Contributor: Meghan Vestal. Lesson ID: 11276
What do we mean by "mean"? What does the "average" person think "mean" means? In math, "mean" is the same as "average." Learn how to find the mean, and how often you use it, maybe without knowing it!
Josie knows how many goals her team scored at each game this season, but she wants to find out how many goals they averaged per game.
Typically, we associate the word mean with someone being unkind to another person, but in math, the term mean has nothing to do with feelings or the way people are treated. In math, the mean is a way of collecting data.
To find the mean in math is the same as finding the average. Finding the mean, or average, is easy, but can take a little time and patience. Let's get back to the example of Josie and the soccer team.
Josie's soccer team scored the following number of goals at their games this season:
Game |
Goals Scored |
Game #1 |
2 |
Game #2 |
5 |
Game #3 |
2 |
Game #4 |
3 |
Game #5 |
3 |
You know how many goals Josie's team scored at each game, but you want to know how many goals they scored on average per game. You need to find the mean in order to determine that answer.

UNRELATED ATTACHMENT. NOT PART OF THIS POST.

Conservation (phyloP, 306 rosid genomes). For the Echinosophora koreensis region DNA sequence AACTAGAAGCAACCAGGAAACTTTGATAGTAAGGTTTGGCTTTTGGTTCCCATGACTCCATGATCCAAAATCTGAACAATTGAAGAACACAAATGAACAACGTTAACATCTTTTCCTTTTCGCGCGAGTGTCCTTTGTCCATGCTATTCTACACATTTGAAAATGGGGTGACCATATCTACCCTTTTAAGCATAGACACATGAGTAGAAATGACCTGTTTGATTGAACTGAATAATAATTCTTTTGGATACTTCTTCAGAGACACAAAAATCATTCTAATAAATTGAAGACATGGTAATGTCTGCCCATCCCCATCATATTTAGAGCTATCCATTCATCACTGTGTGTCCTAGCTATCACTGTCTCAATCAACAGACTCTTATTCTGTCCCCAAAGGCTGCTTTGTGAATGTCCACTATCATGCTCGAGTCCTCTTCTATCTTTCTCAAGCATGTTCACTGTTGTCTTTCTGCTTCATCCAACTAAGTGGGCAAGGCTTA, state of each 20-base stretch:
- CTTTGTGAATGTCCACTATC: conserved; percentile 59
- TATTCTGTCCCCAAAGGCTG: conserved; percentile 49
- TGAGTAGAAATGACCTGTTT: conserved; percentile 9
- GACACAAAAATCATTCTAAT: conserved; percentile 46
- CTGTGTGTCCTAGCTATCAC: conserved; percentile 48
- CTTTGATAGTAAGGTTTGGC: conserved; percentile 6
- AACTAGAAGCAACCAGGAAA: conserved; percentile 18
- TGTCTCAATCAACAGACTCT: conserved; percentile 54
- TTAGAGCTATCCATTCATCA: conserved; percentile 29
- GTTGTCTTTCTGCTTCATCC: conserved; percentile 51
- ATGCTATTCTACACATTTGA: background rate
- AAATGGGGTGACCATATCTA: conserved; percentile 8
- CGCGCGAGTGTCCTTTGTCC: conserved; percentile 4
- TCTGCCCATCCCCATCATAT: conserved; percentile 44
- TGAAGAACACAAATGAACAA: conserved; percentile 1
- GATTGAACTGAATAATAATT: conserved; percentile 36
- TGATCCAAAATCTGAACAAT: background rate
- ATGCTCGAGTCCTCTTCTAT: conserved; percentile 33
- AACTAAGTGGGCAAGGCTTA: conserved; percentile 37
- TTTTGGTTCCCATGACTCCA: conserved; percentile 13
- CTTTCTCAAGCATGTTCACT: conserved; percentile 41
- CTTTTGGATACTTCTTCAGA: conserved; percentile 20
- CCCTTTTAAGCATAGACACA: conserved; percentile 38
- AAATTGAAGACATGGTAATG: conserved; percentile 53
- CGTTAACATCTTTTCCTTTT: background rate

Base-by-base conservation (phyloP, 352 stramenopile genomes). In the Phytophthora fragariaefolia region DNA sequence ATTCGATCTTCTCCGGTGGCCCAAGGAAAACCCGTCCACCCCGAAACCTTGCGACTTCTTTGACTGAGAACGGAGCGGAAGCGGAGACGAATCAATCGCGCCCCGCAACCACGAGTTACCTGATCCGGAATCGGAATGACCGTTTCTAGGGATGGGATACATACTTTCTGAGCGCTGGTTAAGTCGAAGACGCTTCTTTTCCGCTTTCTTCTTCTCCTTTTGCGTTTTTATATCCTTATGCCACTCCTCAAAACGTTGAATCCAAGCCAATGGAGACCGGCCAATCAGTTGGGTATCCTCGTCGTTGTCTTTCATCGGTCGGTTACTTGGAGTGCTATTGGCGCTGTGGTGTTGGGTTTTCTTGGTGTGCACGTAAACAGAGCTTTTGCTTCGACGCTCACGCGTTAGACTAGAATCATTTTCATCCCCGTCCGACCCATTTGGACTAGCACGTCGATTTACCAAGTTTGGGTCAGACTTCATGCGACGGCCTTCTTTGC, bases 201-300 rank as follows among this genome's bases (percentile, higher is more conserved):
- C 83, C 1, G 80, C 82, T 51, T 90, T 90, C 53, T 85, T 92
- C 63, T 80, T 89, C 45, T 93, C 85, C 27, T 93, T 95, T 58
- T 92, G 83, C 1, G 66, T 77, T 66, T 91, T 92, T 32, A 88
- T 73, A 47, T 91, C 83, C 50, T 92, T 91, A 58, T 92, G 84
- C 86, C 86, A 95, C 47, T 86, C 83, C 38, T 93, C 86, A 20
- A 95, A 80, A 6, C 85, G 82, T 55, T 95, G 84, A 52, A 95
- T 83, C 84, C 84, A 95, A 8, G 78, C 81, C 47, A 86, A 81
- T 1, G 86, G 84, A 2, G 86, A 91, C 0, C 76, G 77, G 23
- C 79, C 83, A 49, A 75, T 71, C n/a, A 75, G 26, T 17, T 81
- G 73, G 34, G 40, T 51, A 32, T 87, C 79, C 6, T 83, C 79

To find the mean, you start by adding all of the goals scored to find the total:
When you add all the numbers together, you find that Josie's team scored a total of 15 goals this season. However, 15 is not the mean! You still have one more step to complete.
Divide the sum by the number of pieces of data with which you are working; in this case, it's the number of games they played. Josie's team played five games, meaning you had five pieces of data that you added together.
Divide 15 by 5 to find the mean, or average:
Josie's team scored an average of 3 goals per game. 3 is the mean!
Finding the mean is easy and fun! Move on to the next section so you can practice finding the mean.